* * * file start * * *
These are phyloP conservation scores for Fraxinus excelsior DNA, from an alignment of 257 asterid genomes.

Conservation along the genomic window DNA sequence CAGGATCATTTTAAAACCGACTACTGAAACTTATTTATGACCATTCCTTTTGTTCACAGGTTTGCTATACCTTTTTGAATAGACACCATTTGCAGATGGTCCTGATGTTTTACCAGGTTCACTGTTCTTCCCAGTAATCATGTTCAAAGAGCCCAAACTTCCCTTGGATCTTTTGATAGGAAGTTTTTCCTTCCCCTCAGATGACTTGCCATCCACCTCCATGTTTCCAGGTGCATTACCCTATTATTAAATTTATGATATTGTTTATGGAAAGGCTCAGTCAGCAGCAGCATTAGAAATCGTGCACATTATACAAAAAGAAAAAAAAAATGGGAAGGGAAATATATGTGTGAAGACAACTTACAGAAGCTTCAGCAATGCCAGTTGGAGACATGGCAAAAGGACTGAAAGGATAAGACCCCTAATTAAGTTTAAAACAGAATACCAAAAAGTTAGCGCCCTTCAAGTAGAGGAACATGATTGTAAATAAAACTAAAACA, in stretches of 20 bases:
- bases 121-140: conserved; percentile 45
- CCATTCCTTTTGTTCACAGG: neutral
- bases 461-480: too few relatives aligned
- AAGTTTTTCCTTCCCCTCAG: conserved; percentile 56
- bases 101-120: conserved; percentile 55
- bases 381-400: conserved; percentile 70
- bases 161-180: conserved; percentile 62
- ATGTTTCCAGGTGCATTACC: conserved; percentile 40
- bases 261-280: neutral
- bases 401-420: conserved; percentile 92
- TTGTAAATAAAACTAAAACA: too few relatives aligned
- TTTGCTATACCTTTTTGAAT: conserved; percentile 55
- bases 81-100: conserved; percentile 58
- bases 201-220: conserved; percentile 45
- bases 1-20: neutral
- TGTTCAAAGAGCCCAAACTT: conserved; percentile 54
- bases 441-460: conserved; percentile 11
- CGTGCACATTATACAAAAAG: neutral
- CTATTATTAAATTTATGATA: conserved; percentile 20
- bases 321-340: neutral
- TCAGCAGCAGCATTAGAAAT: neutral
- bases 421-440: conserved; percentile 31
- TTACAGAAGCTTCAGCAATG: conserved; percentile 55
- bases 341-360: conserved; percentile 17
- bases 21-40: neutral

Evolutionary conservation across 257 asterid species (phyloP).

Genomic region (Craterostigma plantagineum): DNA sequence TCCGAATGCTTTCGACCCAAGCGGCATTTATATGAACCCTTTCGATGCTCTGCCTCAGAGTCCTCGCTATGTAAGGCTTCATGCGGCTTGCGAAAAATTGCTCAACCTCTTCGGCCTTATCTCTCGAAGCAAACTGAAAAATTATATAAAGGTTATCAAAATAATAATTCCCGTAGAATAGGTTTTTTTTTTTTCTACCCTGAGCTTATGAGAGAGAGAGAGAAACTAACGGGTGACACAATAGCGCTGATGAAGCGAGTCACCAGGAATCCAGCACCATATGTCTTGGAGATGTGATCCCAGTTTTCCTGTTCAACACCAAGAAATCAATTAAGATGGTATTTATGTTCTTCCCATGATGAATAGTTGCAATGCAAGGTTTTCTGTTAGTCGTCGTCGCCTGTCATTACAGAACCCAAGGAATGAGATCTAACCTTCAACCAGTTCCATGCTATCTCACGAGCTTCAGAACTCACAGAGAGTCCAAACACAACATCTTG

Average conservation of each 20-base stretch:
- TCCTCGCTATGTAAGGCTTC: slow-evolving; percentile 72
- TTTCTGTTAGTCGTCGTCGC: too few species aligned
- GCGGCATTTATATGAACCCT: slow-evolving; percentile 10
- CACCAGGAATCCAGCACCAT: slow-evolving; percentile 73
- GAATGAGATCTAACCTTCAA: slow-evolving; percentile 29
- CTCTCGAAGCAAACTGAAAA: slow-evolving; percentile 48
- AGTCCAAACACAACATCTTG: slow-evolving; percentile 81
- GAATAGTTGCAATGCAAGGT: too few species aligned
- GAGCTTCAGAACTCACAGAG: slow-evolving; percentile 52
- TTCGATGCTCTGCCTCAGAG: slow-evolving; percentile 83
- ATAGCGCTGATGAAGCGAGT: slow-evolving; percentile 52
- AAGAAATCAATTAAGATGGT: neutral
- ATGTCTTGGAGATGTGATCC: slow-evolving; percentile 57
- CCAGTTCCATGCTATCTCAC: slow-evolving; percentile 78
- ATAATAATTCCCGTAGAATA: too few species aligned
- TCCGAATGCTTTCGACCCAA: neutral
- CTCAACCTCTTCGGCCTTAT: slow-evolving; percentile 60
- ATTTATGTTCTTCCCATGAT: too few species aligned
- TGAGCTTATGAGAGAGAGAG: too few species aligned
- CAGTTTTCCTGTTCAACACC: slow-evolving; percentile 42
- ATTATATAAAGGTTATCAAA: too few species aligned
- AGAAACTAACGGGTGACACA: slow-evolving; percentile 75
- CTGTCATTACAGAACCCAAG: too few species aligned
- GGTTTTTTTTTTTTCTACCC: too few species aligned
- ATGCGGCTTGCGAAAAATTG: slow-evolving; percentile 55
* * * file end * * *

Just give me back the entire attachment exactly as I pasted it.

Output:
These are phyloP conservation scores for Fraxinus excelsior DNA, from an alignment of 257 asterid genomes.

Conservation along the genomic window DNA sequence CAGGATCATTTTAAAACCGACTACTGAAACTTATTTATGACCATTCCTTTTGTTCACAGGTTTGCTATACCTTTTTGAATAGACACCATTTGCAGATGGTCCTGATGTTTTACCAGGTTCACTGTTCTTCCCAGTAATCATGTTCAAAGAGCCCAAACTTCCCTTGGATCTTTTGATAGGAAGTTTTTCCTTCCCCTCAGATGACTTGCCATCCACCTCCATGTTTCCAGGTGCATTACCCTATTATTAAATTTATGATATTGTTTATGGAAAGGCTCAGTCAGCAGCAGCATTAGAAATCGTGCACATTATACAAAAAGAAAAAAAAAATGGGAAGGGAAATATATGTGTGAAGACAACTTACAGAAGCTTCAGCAATGCCAGTTGGAGACATGGCAAAAGGACTGAAAGGATAAGACCCCTAATTAAGTTTAAAACAGAATACCAAAAAGTTAGCGCCCTTCAAGTAGAGGAACATGATTGTAAATAAAACTAAAACA, in stretches of 20 bases:
- bases 121-140: conserved; percentile 45
- CCATTCCTTTTGTTCACAGG: neutral
- bases 461-480: too few relatives aligned
- AAGTTTTTCCTTCCCCTCAG: conserved; percentile 56
- bases 101-120: conserved; percentile 55
- bases 381-400: conserved; percentile 70
- bases 161-180: conserved; percentile 62
- ATGTTTCCAGGTGCATTACC: conserved; percentile 40
- bases 261-280: neutral
- bases 401-420: conserved; percentile 92
- TTGTAAATAAAACTAAAACA: too few relatives aligned
- TTTGCTATACCTTTTTGAAT: conserved; percentile 55
- bases 81-100: conserved; percentile 58
- bases 201-220: conserved; percentile 45
- bases 1-20: neutral
- TGTTCAAAGAGCCCAAACTT: conserved; percentile 54
- bases 441-460: conserved; percentile 11
- CGTGCACATTATACAAAAAG: neutral
- CTATTATTAAATTTATGATA: conserved; percentile 20
- bases 321-340: neutral
- TCAGCAGCAGCATTAGAAAT: neutral
- bases 421-440: conserved; percentile 31
- TTACAGAAGCTTCAGCAATG: conserved; percentile 55
- bases 341-360: conserved; percentile 17
- bases 21-40: neutral

Evolutionary conservation across 257 asterid species (phyloP).

Genomic region (Craterostigma plantagineum): DNA sequence TCCGAATGCTTTCGACCCAAGCGGCATTTATATGAACCCTTTCGATGCTCTGCCTCAGAGTCCTCGCTATGTAAGGCTTCATGCGGCTTGCGAAAAATTGCTCAACCTCTTCGGCCTTATCTCTCGAAGCAAACTGAAAAATTATATAAAGGTTATCAAAATAATAATTCCCGTAGAATAGGTTTTTTTTTTTTCTACCCTGAGCTTATGAGAGAGAGAGAGAAACTAACGGGTGACACAATAGCGCTGATGAAGCGAGTCACCAGGAATCCAGCACCATATGTCTTGGAGATGTGATCCCAGTTTTCCTGTTCAACACCAAGAAATCAATTAAGATGGTATTTATGTTCTTCCCATGATGAATAGTTGCAATGCAAGGTTTTCTGTTAGTCGTCGTCGCCTGTCATTACAGAACCCAAGGAATGAGATCTAACCTTCAACCAGTTCCATGCTATCTCACGAGCTTCAGAACTCACAGAGAGTCCAAACACAACATCTTG

Average conservation of each 20-base stretch:
- TCCTCGCTATGTAAGGCTTC: slow-evolving; percentile 72
- TTTCTGTTAGTCGTCGTCGC: too few species aligned
- GCGGCATTTATATGAACCCT: slow-evolving; percentile 10
- CACCAGGAATCCAGCACCAT: slow-evolving; percentile 73
- GAATGAGATCTAACCTTCAA: slow-evolving; percentile 29
- CTCTCGAAGCAAACTGAAAA: slow-evolving; percentile 48
- AGTCCAAACACAACATCTTG: slow-evolving; percentile 81
- GAATAGTTGCAATGCAAGGT: too few species aligned
- GAGCTTCAGAACTCACAGAG: slow-evolving; percentile 52
- TTCGATGCTCTGCCTCAGAG: slow-evolving; percentile 83
- ATAGCGCTGATGAAGCGAGT: slow-evolving; percentile 52
- AAGAAATCAATTAAGATGGT: neutral
- ATGTCTTGGAGATGTGATCC: slow-evolving; percentile 57
- CCAGTTCCATGCTATCTCAC: slow-evolving; percentile 78
- ATAATAATTCCCGTAGAATA: too few species aligned
- TCCGAATGCTTTCGACCCAA: neutral
- CTCAACCTCTTCGGCCTTAT: slow-evolving; percentile 60
- ATTTATGTTCTTCCCATGAT: too few species aligned
- TGAGCTTATGAGAGAGAGAG: too few species aligned
- CAGTTTTCCTGTTCAACACC: slow-evolving; percentile 42
- ATTATATAAAGGTTATCAAA: too few species aligned
- AGAAACTAACGGGTGACACA: slow-evolving; percentile 75
- CTGTCATTACAGAACCCAAG: too few species aligned
- GGTTTTTTTTTTTTCTACCC: too few species aligned
- ATGCGGCTTGCGAAAAATTG: slow-evolving; percentile 55